In my work encouraging and equipping women’s ministries around the Southeast, I often hear a common concern from ministry leaders. This concern is voiced by those in large and small churches. It’s shared by those in new ministries and those in long-established ministries. While it’s not the only concern for ministry leaders, it is a widespread concern.
What is that concern? The ministry volunteer shortage.
Perhaps you have the same concern. At the start of a new Bible study year, you struggle to find teachers for the evening study. The team preparing for the annual retreat is too few in number to accomplish the task. The sign up sheet for mentoring others has more women signed up to be mentored than to do the mentoring. You feel it’s time to pass the leadership baton for coordinating the ministry team, but there’s no one standing there to receive it.
It’s no secret that twenty percent of the church membership does eighty percent of the work. The question is, what might be keeping women from volunteering in ministry?
Four Barriers for Ministry Volunteers
The women in your church lack time.
Time is a problem for all of us. While we all have the same number of hours allotted to us each day, there is always more to do than time to do it. Indeed, we live in a busy and fast-paced culture. Numerous things clamor for our attention and time. Work. Family life. Extra-curricular activities. Health problems. Life crises. All these things and more fill our days. Women who have children are often required to volunteer for their child’s school, sports team, or other activities. Add to that work commitments and many women are overwhelmed before they can even consider serving in church ministry.
The women in your church lack training.
Some women hesitate to volunteer because they don’t feel equipped. They might have the desire to serve but lack the training. They might want to teach a Bible study, but fear making a mistake. They might want to mentor a younger woman, but wouldn’t even know where to start. They might have a heart of service, but not instruction on how to use it in the church. These women have the giftings to serve in ministry but no one to come alongside them and prepare them to serve.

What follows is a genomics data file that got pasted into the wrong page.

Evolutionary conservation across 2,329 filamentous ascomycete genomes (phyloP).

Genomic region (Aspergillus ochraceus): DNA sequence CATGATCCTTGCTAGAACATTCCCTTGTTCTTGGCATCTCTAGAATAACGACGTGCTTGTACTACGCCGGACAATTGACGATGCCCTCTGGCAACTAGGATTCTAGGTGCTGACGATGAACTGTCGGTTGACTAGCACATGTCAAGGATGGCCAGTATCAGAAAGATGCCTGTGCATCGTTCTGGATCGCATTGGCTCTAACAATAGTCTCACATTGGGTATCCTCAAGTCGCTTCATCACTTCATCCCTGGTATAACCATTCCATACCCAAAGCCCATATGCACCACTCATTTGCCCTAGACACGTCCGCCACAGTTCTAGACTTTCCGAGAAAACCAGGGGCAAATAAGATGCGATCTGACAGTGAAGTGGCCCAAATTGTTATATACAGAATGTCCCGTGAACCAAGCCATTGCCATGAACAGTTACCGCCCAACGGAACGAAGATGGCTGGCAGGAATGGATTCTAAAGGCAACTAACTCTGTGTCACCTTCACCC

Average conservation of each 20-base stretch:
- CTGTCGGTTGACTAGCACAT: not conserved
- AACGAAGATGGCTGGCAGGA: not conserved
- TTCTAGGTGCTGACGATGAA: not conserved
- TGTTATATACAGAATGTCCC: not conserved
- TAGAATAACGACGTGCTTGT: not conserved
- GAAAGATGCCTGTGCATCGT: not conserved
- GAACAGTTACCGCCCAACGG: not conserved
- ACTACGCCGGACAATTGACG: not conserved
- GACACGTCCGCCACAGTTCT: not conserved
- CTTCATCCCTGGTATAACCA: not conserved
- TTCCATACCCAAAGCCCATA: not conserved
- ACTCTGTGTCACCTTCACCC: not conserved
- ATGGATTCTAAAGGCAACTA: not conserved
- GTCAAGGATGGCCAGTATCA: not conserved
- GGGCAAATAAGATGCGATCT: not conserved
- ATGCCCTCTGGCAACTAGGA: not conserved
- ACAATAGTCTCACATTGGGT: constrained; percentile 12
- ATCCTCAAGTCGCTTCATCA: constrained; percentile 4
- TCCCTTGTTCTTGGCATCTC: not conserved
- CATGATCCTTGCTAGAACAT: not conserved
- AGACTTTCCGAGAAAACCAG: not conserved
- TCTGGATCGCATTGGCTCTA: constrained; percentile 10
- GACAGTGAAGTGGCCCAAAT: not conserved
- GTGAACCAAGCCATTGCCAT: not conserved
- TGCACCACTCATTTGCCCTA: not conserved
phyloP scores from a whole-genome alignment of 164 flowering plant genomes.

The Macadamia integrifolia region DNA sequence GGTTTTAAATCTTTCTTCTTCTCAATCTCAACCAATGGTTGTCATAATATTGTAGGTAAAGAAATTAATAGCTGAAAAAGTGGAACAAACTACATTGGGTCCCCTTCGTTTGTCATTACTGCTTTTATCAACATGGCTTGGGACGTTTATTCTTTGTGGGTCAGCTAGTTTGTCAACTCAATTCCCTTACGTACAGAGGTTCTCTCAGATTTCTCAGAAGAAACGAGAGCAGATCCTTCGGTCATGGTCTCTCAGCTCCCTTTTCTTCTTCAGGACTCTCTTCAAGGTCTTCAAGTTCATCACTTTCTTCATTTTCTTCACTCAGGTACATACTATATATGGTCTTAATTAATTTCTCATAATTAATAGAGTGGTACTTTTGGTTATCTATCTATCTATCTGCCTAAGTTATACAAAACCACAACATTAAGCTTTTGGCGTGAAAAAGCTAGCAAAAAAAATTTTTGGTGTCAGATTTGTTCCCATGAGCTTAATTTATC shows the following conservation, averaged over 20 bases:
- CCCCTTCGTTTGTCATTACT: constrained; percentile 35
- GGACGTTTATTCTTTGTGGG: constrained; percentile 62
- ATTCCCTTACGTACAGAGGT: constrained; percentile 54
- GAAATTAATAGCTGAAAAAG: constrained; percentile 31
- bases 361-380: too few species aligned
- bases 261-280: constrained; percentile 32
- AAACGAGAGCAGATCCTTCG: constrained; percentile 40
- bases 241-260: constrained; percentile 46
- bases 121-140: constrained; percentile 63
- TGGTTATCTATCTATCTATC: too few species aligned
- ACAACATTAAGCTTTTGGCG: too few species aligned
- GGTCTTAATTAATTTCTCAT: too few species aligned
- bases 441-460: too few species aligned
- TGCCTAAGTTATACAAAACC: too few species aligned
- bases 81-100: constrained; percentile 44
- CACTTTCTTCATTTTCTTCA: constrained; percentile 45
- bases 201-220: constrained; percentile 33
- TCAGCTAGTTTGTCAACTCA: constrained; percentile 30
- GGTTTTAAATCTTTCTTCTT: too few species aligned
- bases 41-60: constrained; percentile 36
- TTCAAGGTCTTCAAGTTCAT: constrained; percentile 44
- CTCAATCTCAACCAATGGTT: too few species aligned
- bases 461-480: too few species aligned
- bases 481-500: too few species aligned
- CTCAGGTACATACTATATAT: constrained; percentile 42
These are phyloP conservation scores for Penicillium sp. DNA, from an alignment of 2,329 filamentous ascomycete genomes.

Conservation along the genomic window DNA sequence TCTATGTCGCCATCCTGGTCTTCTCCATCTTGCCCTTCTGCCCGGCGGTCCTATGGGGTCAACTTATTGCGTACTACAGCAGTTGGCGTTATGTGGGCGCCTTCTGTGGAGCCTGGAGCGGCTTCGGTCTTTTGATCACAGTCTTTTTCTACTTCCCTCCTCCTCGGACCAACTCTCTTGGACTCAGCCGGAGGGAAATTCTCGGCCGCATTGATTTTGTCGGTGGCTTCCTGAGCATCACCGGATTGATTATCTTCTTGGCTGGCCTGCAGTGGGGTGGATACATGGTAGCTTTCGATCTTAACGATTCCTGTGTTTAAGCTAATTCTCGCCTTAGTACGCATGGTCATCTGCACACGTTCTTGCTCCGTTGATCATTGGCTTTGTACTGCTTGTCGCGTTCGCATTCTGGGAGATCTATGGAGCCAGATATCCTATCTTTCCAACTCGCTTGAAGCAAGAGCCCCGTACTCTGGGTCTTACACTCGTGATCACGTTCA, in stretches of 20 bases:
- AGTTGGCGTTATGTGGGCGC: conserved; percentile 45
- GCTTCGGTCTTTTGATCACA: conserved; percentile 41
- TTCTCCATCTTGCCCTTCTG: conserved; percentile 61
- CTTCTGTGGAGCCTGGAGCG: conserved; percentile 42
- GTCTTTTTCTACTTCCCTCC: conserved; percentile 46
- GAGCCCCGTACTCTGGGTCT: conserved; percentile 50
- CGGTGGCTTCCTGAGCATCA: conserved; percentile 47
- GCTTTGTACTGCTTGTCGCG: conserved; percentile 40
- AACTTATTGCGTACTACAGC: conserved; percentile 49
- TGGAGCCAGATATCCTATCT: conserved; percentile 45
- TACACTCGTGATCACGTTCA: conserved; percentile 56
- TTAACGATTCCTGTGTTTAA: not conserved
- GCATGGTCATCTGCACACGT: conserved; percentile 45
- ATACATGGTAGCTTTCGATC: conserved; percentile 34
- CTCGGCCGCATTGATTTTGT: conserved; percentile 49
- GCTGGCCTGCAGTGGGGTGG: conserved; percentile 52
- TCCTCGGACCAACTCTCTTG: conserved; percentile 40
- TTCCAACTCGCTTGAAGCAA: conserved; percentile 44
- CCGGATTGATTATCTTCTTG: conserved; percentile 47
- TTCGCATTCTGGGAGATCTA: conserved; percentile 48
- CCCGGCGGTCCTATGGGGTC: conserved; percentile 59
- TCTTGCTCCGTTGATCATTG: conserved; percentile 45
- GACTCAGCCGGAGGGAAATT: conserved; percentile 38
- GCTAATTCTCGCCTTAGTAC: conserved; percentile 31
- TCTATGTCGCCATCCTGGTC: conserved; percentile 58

The women in your church are tired and burned out.
Some women have volunteered for so many things for so many years, they are simply tired. Burned out. Spent. They simply cannot volunteer for one more thing. Their souls feel listless and worn. They can’t remember when they’ve ever had a break from their ministry labors. They feel they have nothing left to give. They need to be refilled before they can be poured out again.
The women in your church do not see clear opportunity.
Some women are ready to volunteer, but there seem to be no openings. Perhaps they are gifted in teaching, but the same person has taught the Wednesday morning study for decades and is not ready to let go of that responsibility. Women might be gifted in creativity, but don’t see a space for their skills to be used. Some may see all the volunteer duties taken over by women of a particular season and stage of life and think there is no need for someone outside of that age and stage.
Addressing Barriers to Serving in Ministry